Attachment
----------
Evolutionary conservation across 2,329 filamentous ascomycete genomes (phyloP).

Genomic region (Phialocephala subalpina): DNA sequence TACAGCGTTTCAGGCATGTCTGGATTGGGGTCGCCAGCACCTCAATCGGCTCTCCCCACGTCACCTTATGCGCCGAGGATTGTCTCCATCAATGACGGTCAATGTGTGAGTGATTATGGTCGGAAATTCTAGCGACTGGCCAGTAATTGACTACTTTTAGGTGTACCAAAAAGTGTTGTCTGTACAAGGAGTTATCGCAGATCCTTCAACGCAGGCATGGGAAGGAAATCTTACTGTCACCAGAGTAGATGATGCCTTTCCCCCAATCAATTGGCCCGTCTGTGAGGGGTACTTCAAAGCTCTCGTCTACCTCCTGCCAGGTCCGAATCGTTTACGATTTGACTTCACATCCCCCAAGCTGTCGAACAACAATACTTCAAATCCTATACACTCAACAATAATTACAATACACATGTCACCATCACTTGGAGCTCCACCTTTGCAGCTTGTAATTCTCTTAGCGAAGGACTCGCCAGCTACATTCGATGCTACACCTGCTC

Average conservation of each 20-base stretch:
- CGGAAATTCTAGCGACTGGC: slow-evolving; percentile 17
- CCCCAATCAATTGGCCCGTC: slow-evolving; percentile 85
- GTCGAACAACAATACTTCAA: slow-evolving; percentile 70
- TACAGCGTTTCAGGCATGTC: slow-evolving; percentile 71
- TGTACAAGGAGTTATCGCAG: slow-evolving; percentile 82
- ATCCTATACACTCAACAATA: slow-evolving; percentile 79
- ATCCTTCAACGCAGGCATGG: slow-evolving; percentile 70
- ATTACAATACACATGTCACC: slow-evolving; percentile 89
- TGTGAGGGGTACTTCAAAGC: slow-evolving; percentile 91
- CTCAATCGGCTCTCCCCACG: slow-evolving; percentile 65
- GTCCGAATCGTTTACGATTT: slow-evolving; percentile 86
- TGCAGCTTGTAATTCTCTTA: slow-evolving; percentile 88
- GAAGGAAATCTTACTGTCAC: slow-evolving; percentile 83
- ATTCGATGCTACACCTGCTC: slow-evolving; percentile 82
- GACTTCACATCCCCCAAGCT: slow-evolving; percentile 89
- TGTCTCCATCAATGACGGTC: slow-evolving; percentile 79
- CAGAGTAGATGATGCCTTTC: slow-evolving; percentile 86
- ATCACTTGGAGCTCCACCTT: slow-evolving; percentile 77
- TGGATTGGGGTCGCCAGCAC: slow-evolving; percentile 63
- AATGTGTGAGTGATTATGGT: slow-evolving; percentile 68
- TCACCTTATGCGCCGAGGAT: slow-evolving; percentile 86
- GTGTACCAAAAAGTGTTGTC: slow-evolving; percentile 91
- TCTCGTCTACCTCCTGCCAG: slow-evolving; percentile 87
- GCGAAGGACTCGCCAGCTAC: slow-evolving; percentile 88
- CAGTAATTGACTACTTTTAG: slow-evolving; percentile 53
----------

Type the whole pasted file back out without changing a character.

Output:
Evolutionary conservation across 2,329 filamentous ascomycete genomes (phyloP).

Genomic region (Phialocephala subalpina): DNA sequence TACAGCGTTTCAGGCATGTCTGGATTGGGGTCGCCAGCACCTCAATCGGCTCTCCCCACGTCACCTTATGCGCCGAGGATTGTCTCCATCAATGACGGTCAATGTGTGAGTGATTATGGTCGGAAATTCTAGCGACTGGCCAGTAATTGACTACTTTTAGGTGTACCAAAAAGTGTTGTCTGTACAAGGAGTTATCGCAGATCCTTCAACGCAGGCATGGGAAGGAAATCTTACTGTCACCAGAGTAGATGATGCCTTTCCCCCAATCAATTGGCCCGTCTGTGAGGGGTACTTCAAAGCTCTCGTCTACCTCCTGCCAGGTCCGAATCGTTTACGATTTGACTTCACATCCCCCAAGCTGTCGAACAACAATACTTCAAATCCTATACACTCAACAATAATTACAATACACATGTCACCATCACTTGGAGCTCCACCTTTGCAGCTTGTAATTCTCTTAGCGAAGGACTCGCCAGCTACATTCGATGCTACACCTGCTC

Average conservation of each 20-base stretch:
- CGGAAATTCTAGCGACTGGC: slow-evolving; percentile 17
- CCCCAATCAATTGGCCCGTC: slow-evolving; percentile 85
- GTCGAACAACAATACTTCAA: slow-evolving; percentile 70
- TACAGCGTTTCAGGCATGTC: slow-evolving; percentile 71
- TGTACAAGGAGTTATCGCAG: slow-evolving; percentile 82
- ATCCTATACACTCAACAATA: slow-evolving; percentile 79
- ATCCTTCAACGCAGGCATGG: slow-evolving; percentile 70
- ATTACAATACACATGTCACC: slow-evolving; percentile 89
- TGTGAGGGGTACTTCAAAGC: slow-evolving; percentile 91
- CTCAATCGGCTCTCCCCACG: slow-evolving; percentile 65
- GTCCGAATCGTTTACGATTT: slow-evolving; percentile 86
- TGCAGCTTGTAATTCTCTTA: slow-evolving; percentile 88
- GAAGGAAATCTTACTGTCAC: slow-evolving; percentile 83
- ATTCGATGCTACACCTGCTC: slow-evolving; percentile 82
- GACTTCACATCCCCCAAGCT: slow-evolving; percentile 89
- TGTCTCCATCAATGACGGTC: slow-evolving; percentile 79
- CAGAGTAGATGATGCCTTTC: slow-evolving; percentile 86
- ATCACTTGGAGCTCCACCTT: slow-evolving; percentile 77
- TGGATTGGGGTCGCCAGCAC: slow-evolving; percentile 63
- AATGTGTGAGTGATTATGGT: slow-evolving; percentile 68
- TCACCTTATGCGCCGAGGAT: slow-evolving; percentile 86
- GTGTACCAAAAAGTGTTGTC: slow-evolving; percentile 91
- TCTCGTCTACCTCCTGCCAG: slow-evolving; percentile 87
- GCGAAGGACTCGCCAGCTAC: slow-evolving; percentile 88
- CAGTAATTGACTACTTTTAG: slow-evolving; percentile 53